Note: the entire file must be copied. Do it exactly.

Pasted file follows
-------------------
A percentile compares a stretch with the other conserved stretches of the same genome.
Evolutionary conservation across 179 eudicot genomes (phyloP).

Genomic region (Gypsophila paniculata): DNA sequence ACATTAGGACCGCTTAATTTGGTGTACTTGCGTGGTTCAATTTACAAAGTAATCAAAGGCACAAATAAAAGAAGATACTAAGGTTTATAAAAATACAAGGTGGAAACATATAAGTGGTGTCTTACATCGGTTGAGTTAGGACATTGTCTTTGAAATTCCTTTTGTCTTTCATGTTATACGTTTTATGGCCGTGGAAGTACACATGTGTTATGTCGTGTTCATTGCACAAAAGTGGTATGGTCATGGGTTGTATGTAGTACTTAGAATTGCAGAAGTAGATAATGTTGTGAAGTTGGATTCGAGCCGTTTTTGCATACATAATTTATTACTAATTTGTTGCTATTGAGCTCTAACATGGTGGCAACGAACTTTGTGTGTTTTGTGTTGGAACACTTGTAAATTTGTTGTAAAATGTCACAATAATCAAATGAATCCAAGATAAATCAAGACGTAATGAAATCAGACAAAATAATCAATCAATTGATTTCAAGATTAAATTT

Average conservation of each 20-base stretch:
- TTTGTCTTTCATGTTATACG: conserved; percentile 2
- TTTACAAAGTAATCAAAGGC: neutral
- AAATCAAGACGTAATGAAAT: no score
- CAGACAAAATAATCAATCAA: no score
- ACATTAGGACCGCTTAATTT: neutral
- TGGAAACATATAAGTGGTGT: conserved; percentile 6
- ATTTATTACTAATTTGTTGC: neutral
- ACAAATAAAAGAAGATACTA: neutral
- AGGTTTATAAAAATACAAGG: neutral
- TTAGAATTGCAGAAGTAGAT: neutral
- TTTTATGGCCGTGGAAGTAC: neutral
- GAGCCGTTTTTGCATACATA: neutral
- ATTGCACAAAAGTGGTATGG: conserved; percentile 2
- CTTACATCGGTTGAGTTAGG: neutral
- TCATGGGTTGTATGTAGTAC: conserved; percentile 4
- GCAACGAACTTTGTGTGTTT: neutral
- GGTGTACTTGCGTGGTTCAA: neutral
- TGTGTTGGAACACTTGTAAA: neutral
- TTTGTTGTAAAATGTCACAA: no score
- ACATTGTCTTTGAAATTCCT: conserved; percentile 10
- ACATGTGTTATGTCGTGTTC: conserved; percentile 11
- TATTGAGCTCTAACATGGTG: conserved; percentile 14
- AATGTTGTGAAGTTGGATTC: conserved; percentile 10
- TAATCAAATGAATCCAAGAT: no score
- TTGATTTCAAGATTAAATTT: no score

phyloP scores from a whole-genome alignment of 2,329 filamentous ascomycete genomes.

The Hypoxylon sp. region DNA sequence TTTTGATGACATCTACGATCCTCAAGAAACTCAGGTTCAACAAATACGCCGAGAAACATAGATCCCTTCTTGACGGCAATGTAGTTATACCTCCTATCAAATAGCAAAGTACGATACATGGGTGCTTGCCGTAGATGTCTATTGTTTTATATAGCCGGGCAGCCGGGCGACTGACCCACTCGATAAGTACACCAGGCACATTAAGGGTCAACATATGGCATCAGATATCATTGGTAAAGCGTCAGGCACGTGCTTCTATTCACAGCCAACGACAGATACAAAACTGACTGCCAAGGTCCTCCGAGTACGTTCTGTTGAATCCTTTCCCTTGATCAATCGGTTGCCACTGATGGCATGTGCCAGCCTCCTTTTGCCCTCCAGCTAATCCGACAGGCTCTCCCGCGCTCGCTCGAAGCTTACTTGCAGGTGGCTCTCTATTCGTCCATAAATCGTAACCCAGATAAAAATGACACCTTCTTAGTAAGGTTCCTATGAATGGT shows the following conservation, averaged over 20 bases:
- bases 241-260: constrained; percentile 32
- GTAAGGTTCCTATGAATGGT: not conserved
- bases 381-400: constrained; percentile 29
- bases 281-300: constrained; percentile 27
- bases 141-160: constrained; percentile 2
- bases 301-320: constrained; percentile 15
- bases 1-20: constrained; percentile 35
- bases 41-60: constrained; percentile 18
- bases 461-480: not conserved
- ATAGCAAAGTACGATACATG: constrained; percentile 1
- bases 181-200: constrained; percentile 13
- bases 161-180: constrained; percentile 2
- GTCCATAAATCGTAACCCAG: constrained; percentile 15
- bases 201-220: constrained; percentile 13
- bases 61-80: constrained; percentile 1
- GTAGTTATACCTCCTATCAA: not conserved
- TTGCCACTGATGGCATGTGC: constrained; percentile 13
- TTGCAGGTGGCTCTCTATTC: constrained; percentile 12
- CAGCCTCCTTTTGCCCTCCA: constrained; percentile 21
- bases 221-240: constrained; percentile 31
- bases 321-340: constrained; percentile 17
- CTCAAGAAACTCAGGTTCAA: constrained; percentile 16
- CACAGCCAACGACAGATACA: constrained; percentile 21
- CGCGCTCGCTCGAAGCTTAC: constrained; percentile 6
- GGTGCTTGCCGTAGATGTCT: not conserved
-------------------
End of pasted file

A percentile compares a stretch with the other conserved stretches of the same genome.
Evolutionary conservation across 179 eudicot genomes (phyloP).

Genomic region (Gypsophila paniculata): DNA sequence ACATTAGGACCGCTTAATTTGGTGTACTTGCGTGGTTCAATTTACAAAGTAATCAAAGGCACAAATAAAAGAAGATACTAAGGTTTATAAAAATACAAGGTGGAAACATATAAGTGGTGTCTTACATCGGTTGAGTTAGGACATTGTCTTTGAAATTCCTTTTGTCTTTCATGTTATACGTTTTATGGCCGTGGAAGTACACATGTGTTATGTCGTGTTCATTGCACAAAAGTGGTATGGTCATGGGTTGTATGTAGTACTTAGAATTGCAGAAGTAGATAATGTTGTGAAGTTGGATTCGAGCCGTTTTTGCATACATAATTTATTACTAATTTGTTGCTATTGAGCTCTAACATGGTGGCAACGAACTTTGTGTGTTTTGTGTTGGAACACTTGTAAATTTGTTGTAAAATGTCACAATAATCAAATGAATCCAAGATAAATCAAGACGTAATGAAATCAGACAAAATAATCAATCAATTGATTTCAAGATTAAATTT

Average conservation of each 20-base stretch:
- TTTGTCTTTCATGTTATACG: conserved; percentile 2
- TTTACAAAGTAATCAAAGGC: neutral
- AAATCAAGACGTAATGAAAT: no score
- CAGACAAAATAATCAATCAA: no score
- ACATTAGGACCGCTTAATTT: neutral
- TGGAAACATATAAGTGGTGT: conserved; percentile 6
- ATTTATTACTAATTTGTTGC: neutral
- ACAAATAAAAGAAGATACTA: neutral
- AGGTTTATAAAAATACAAGG: neutral
- TTAGAATTGCAGAAGTAGAT: neutral
- TTTTATGGCCGTGGAAGTAC: neutral
- GAGCCGTTTTTGCATACATA: neutral
- ATTGCACAAAAGTGGTATGG: conserved; percentile 2
- CTTACATCGGTTGAGTTAGG: neutral
- TCATGGGTTGTATGTAGTAC: conserved; percentile 4
- GCAACGAACTTTGTGTGTTT: neutral
- GGTGTACTTGCGTGGTTCAA: neutral
- TGTGTTGGAACACTTGTAAA: neutral
- TTTGTTGTAAAATGTCACAA: no score
- ACATTGTCTTTGAAATTCCT: conserved; percentile 10
- ACATGTGTTATGTCGTGTTC: conserved; percentile 11
- TATTGAGCTCTAACATGGTG: conserved; percentile 14
- AATGTTGTGAAGTTGGATTC: conserved; percentile 10
- TAATCAAATGAATCCAAGAT: no score
- TTGATTTCAAGATTAAATTT: no score

phyloP scores from a whole-genome alignment of 2,329 filamentous ascomycete genomes.

The Hypoxylon sp. region DNA sequence TTTTGATGACATCTACGATCCTCAAGAAACTCAGGTTCAACAAATACGCCGAGAAACATAGATCCCTTCTTGACGGCAATGTAGTTATACCTCCTATCAAATAGCAAAGTACGATACATGGGTGCTTGCCGTAGATGTCTATTGTTTTATATAGCCGGGCAGCCGGGCGACTGACCCACTCGATAAGTACACCAGGCACATTAAGGGTCAACATATGGCATCAGATATCATTGGTAAAGCGTCAGGCACGTGCTTCTATTCACAGCCAACGACAGATACAAAACTGACTGCCAAGGTCCTCCGAGTACGTTCTGTTGAATCCTTTCCCTTGATCAATCGGTTGCCACTGATGGCATGTGCCAGCCTCCTTTTGCCCTCCAGCTAATCCGACAGGCTCTCCCGCGCTCGCTCGAAGCTTACTTGCAGGTGGCTCTCTATTCGTCCATAAATCGTAACCCAGATAAAAATGACACCTTCTTAGTAAGGTTCCTATGAATGGT shows the following conservation, averaged over 20 bases:
- bases 241-260: constrained; percentile 32
- GTAAGGTTCCTATGAATGGT: not conserved
- bases 381-400: constrained; percentile 29
- bases 281-300: constrained; percentile 27
- bases 141-160: constrained; percentile 2
- bases 301-320: constrained; percentile 15
- bases 1-20: constrained; percentile 35
- bases 41-60: constrained; percentile 18
- bases 461-480: not conserved
- ATAGCAAAGTACGATACATG: constrained; percentile 1
- bases 181-200: constrained; percentile 13
- bases 161-180: constrained; percentile 2
- GTCCATAAATCGTAACCCAG: constrained; percentile 15
- bases 201-220: constrained; percentile 13
- bases 61-80: constrained; percentile 1
- GTAGTTATACCTCCTATCAA: not conserved
- TTGCCACTGATGGCATGTGC: constrained; percentile 13
- TTGCAGGTGGCTCTCTATTC: constrained; percentile 12
- CAGCCTCCTTTTGCCCTCCA: constrained; percentile 21
- bases 221-240: constrained; percentile 31
- bases 321-340: constrained; percentile 17
- CTCAAGAAACTCAGGTTCAA: constrained; percentile 16
- CACAGCCAACGACAGATACA: constrained; percentile 21
- CGCGCTCGCTCGAAGCTTAC: constrained; percentile 6
- GGTGCTTGCCGTAGATGTCT: not conserved